A couple of months ago I got irritated with a friend whom I love a lot, and the conversation suddenly turned bitter leading to both of us walking away. The atmosphere in the beautiful cafe where we had met to discuss and plan a project changed instantly from nurturing and supporting conversations to bitter exchange of words and expressions that could hurt the umbilical cord of friendship and love. This could be the appearance of our ‘shadows’
Swiss psychologist Carl Jung mentioned that a personality has two components: the Persona (literally meaning the Mask, that which is our conscious personality and which determines how we deal with the world), and the Shadow: (the person we’d rather not be, the opposite of our conscious personality). The Shadow consists of all the aspects of our psyches that we prefer not to look at and are ashamed of all through our lives. But the truth is that when certain negative tendencies remain hidden from our conscious awareness they tend to drive our emotions and behaviour in unpredictable ways. This is when you lose your temper and snap over something minor, or go into despair over a small mistake, or dislike someone who exhibits the trait you don’t want to see in yourself. This could be exactly what happened to me in the argument with my friend.
A major task in acquiring self-knowledge is to understand the relationship between who one is and how one presents oneself to the world. For adapting to certain occasions, behaving in a manner suitable to that occasion, and knowing how best to navigate a vast multitude of situations one needs to develop a healthy persona.
Our persona controls the way we project who we are and interact with the world. The persona is a functional complex that operates as an attitude, or way of relating to, the “outer” world. To put it simply, persona is what we think we are and what we want to show the world. So I could project that I am a caring, intelligent, intense, creative, aloof, high-energy person and I could believe that completely. But the fact is I am all these and also the things that I have been suppressing because consciously I think I am “not that”.
As children we learn from our family and surroundings what parts of ourselves can and cannot, or should not, be expressed. These various unacceptable parts get put into a big black bag that we drag behind us and comprises our shadow personality. The shadow may be viewed as containing unacknowledged or disowned aspects of ourselves; these disowned aspects are usually projected onto others, in order to maintain our concept of self. This means when something about others really irritates me, chances are this could be my shadow, the elements of my personality that I have pushed into the dark basement of my life because I do not like them or want to own them. I know it is quite difficult to agree with me here when I say, “What irritates you about others is something that you have deep inside you but you have repressed it instead of dealing with it.”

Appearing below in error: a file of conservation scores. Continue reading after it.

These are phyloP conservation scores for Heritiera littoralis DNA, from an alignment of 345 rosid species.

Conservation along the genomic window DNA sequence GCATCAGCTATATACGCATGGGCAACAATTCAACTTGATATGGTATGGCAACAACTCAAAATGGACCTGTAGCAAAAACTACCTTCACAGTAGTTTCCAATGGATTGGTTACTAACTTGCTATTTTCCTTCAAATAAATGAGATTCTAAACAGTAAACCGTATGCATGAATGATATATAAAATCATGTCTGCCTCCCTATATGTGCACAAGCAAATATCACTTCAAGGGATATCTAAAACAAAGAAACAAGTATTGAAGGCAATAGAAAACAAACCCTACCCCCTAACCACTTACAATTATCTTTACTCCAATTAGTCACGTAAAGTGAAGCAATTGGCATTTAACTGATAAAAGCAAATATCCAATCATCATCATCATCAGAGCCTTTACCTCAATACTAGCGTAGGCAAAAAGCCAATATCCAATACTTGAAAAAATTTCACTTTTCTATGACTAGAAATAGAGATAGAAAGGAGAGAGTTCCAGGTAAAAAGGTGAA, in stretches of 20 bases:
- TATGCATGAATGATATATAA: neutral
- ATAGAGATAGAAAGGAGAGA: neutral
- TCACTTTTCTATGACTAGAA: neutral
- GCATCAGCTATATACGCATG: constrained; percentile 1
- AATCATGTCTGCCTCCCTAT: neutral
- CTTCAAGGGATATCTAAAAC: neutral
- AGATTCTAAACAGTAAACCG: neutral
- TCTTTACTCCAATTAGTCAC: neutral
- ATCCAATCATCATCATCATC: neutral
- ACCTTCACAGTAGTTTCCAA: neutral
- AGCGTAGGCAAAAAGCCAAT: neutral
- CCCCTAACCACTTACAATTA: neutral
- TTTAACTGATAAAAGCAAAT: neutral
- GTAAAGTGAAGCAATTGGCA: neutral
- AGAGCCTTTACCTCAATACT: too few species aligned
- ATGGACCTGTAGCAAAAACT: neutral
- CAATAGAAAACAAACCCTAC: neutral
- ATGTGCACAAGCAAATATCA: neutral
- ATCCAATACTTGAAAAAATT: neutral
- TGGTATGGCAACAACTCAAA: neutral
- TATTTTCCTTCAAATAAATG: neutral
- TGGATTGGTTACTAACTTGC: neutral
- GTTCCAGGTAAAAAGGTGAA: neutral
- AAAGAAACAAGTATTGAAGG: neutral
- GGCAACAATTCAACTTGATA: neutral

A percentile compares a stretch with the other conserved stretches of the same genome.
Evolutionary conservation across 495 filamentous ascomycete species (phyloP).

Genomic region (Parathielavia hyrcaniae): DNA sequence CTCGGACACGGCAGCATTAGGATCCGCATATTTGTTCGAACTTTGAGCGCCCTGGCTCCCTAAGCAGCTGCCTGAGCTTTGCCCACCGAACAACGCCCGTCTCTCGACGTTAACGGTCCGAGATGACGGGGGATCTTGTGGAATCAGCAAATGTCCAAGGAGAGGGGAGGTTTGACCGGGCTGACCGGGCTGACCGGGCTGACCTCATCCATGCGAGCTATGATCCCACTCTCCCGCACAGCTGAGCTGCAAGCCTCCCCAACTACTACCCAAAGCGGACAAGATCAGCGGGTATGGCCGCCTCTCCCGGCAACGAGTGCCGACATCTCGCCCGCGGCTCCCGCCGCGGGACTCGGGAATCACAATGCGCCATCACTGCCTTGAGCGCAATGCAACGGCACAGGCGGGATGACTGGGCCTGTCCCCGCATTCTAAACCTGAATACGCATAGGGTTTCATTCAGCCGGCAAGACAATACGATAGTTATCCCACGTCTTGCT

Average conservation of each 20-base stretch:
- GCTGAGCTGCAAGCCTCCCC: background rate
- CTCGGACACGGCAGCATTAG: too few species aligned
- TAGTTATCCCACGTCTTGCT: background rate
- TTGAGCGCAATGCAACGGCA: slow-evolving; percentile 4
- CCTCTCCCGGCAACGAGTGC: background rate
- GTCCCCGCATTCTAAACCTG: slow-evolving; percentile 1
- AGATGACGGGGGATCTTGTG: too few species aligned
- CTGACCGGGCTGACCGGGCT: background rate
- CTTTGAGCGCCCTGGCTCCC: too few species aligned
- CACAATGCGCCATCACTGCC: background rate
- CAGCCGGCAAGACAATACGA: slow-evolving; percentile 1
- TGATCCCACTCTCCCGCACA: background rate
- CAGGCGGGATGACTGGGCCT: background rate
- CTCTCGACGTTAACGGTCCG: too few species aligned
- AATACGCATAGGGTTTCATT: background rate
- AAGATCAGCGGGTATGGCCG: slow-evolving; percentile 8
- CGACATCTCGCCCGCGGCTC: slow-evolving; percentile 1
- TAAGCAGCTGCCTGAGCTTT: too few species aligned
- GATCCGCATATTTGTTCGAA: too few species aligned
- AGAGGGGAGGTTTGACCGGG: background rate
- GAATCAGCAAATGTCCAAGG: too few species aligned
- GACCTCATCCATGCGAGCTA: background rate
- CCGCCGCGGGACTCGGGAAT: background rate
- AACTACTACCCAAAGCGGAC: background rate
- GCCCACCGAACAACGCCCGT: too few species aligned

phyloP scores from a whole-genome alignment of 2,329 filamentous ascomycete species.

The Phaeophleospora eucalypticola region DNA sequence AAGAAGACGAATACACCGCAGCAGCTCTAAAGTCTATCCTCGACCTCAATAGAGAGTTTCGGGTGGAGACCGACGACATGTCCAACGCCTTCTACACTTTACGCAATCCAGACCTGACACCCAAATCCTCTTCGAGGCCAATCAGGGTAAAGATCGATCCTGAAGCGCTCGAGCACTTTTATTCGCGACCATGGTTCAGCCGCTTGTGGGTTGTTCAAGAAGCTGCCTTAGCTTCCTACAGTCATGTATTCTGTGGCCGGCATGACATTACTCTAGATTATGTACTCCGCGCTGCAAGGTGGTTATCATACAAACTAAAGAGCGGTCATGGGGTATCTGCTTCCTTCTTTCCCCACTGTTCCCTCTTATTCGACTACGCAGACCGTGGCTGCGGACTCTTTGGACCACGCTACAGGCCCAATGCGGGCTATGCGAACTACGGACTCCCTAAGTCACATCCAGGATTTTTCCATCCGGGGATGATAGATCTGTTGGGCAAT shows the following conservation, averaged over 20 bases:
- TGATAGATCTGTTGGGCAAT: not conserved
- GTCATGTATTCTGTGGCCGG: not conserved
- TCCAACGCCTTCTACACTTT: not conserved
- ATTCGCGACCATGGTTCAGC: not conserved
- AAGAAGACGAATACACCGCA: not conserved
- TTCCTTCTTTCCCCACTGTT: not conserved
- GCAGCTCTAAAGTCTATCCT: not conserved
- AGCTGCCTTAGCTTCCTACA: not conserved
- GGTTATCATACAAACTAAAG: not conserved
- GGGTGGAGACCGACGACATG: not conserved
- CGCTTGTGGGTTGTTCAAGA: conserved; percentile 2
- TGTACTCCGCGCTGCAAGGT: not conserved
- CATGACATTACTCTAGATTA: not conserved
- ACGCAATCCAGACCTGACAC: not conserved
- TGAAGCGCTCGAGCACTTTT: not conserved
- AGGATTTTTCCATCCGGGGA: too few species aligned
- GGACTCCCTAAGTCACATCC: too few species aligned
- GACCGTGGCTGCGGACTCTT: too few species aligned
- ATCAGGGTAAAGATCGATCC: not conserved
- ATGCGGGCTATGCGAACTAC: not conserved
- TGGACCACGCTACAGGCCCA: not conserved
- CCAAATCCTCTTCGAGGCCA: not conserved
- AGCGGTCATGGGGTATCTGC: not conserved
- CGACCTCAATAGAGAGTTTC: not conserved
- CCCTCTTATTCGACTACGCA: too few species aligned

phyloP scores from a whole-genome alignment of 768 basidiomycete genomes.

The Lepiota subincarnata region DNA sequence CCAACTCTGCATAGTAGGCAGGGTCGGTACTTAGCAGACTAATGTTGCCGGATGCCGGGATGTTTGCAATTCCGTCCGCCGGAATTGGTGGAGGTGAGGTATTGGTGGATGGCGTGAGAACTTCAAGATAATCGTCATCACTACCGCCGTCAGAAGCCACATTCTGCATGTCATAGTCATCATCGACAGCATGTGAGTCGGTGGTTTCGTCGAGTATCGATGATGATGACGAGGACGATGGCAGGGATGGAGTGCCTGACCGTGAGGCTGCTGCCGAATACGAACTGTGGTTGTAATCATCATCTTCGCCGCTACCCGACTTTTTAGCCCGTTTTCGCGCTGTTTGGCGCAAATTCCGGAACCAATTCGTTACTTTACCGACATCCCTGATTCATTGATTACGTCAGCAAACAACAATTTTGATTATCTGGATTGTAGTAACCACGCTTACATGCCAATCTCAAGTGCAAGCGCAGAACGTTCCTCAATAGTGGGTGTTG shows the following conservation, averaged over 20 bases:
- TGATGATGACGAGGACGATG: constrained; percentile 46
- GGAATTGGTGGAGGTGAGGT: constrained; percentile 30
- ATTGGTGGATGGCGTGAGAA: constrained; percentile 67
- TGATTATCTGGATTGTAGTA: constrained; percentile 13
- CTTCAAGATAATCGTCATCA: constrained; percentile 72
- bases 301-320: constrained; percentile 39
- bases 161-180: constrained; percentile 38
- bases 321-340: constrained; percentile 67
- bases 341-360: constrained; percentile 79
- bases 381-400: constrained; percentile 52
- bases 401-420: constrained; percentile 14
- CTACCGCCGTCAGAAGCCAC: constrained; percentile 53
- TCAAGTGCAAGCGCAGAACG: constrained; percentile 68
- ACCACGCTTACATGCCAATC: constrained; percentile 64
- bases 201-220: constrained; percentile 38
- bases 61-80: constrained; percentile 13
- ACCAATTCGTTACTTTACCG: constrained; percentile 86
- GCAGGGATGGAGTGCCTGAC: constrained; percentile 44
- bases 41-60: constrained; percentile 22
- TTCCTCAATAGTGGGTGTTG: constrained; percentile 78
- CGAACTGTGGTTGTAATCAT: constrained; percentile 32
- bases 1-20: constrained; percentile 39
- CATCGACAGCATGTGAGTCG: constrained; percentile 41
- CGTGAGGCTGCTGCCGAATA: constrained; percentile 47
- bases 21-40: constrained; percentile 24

Social media can be an overt playground to watch our persona in action. All of us on Facebook have happy pictures and beautiful messages showing our mask and the personality that interacts with the external world. Our projected selves seem very attractive and flawless. We are full of energy and doing all kinds of wonderful things. This is something recruiters who focus a lot on the online personality need to be worried about. All of us know that we are much deeper than our shared profiles on Facebook!
While it is easy to know our persona, awareness about our shadow can be tough. But we do not really grow up until we learn how to deal with our shadow tendencies because they pop up at unexpected times with great regularity showing us a pattern in our lives. So when our bright and sunny moods are followed by stormy ones, it is good to get into the balcony and reflect.
“We are sun and moon, dear friend; we are sea and land. It is not our purpose to become each other; it is to recognise each other, to learn to see the other and honour him for what he is: each the other’s opposite and complement,” wrote Hermann Hesse, the German Novelist in his classic book Narcissus and Goldmund.Read More